India reported credit growth of 16% YoY at the end of September 2022 - that’s a nine-year high. Ideally, credit growth should have been impacted as:
The macroeconomic environment gets more difficult
Inflation rises, and consumption may possibly reduce
Interest rates rise, and the demand for credit reduces
But, the numbers show a completely different side; fast-growing credit growth, indicating that people are still spending. and businesses are either investing or funding their working capital.
While credit growth has been at 16%, deposit growth stands at 9%
Banks will either need to slow down on their lending when there’s demand, or increase their deposit rates to make saving more attractive
Credit growth to the ‘Services’ sector accelerated to 17% in August 2022, from 2.1% a year ago, mainly due to improved credit off take to NBFCs
Increased credit to the underserved indicates potentially strong AUM growth. Unlike banks, NBFCs don't rely on deposits. They’ll most likely see higher growth, but some cost increases too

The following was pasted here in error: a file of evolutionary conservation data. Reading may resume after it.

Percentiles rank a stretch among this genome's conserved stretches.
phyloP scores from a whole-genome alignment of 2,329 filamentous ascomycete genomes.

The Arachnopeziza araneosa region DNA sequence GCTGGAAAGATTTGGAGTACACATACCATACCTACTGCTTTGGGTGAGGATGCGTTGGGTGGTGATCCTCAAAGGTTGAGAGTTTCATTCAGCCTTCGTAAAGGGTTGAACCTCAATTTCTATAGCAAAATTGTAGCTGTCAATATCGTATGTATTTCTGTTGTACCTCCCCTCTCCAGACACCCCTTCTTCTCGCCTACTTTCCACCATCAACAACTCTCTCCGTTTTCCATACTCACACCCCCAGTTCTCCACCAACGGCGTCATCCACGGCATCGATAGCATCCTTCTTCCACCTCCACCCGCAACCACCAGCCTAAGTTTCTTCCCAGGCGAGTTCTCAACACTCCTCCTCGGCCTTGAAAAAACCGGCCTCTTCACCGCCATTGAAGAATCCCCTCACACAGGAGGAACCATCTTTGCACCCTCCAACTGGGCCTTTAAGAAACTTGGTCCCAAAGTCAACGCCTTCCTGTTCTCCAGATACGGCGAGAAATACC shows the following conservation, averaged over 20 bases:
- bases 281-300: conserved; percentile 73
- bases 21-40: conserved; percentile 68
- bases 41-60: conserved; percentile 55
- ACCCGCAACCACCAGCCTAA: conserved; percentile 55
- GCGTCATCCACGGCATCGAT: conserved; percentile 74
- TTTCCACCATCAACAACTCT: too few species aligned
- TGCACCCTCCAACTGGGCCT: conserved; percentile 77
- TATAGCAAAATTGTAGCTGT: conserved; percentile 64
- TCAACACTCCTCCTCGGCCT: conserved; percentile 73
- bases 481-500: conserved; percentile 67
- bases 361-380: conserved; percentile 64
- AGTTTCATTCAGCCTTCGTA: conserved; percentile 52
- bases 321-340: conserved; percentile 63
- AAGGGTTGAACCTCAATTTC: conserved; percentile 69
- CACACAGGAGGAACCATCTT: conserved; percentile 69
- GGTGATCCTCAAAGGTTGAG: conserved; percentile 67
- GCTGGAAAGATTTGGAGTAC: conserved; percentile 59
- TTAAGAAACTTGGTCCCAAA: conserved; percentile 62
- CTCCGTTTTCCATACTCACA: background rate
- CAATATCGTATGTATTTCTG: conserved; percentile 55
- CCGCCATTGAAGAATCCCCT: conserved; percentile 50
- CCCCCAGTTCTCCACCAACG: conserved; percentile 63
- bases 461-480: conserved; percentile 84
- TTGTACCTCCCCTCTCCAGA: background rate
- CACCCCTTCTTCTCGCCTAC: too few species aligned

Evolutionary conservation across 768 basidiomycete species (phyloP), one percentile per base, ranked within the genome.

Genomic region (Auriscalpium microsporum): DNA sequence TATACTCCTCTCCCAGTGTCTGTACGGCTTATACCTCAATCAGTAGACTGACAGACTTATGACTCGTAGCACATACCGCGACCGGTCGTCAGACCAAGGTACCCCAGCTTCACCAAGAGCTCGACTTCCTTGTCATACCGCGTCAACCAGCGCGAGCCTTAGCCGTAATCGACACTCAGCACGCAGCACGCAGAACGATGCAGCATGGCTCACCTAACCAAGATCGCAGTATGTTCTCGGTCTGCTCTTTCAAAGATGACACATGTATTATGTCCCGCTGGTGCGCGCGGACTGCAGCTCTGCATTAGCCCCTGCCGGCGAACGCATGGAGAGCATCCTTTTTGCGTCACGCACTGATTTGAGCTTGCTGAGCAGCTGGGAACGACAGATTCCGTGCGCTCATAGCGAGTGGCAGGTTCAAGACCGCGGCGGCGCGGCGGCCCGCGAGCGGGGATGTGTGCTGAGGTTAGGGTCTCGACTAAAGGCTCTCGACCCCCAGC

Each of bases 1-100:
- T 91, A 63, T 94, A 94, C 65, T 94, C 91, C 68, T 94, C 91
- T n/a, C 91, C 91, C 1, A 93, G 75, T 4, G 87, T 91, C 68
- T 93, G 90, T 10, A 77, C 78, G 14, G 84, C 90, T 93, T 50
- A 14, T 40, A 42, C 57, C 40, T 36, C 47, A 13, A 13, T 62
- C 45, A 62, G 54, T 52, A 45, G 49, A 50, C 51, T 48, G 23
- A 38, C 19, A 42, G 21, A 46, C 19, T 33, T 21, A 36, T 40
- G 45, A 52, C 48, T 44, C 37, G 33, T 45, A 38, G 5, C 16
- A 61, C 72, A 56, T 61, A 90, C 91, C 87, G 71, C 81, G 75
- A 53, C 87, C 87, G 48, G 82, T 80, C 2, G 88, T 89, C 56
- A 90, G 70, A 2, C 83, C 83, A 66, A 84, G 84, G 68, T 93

Personal loans growth improved to 20% from 13% a year ago, driven by housing and vehicle loans
The last few months have seen strong auto sales, and the credit data supports a thesis for continued strength despite interest rate increases
Growth in loans for consumer durables was up 65% YoY, compared to 47% last year
This is on a low base and possibly because of increased credit card usage, low-cost EMIs and BNPL apps
Buying on Dips
The credit growth data has been indicating strong underlying demand and trends for:
With the markets being impacted by global factors, dips will often lead to selling across the markets. There is potential for sectors with strong fundamentals and tailwinds to also get beaten down during these falls.
Any valuation mismatches (relative attractiveness given fundamentals) can throw open opportunities for the long term.